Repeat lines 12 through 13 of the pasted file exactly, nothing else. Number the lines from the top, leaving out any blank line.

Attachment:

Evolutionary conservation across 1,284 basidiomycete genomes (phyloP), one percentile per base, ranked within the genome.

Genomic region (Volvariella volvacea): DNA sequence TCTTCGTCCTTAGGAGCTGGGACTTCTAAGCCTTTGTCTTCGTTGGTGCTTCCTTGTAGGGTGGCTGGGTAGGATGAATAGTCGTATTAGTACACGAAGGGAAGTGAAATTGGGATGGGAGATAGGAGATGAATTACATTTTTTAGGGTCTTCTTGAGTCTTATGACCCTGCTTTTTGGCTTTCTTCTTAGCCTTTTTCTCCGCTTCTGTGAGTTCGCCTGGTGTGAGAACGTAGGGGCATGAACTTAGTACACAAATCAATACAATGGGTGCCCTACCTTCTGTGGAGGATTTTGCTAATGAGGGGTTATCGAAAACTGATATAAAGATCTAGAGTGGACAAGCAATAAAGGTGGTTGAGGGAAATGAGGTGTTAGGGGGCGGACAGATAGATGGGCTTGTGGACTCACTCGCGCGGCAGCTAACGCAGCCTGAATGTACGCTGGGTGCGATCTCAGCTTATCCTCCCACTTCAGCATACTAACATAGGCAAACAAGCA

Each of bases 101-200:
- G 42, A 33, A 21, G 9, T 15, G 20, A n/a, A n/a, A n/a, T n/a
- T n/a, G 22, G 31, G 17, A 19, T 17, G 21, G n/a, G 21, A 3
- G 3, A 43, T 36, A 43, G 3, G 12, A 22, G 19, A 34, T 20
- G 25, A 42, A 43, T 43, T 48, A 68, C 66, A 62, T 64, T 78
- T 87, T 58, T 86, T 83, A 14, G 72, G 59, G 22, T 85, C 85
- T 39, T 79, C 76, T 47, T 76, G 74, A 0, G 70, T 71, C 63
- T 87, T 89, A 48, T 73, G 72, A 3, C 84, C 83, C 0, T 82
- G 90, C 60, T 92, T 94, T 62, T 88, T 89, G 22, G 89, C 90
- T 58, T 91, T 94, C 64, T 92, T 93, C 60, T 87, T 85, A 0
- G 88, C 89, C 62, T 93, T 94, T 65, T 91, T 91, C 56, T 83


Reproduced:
- T 58, T 91, T 94, C 64, T 92, T 93, C 60, T 87, T 85, A 0
- G 88, C 89, C 62, T 93, T 94, T 65, T 91, T 91, C 56, T 83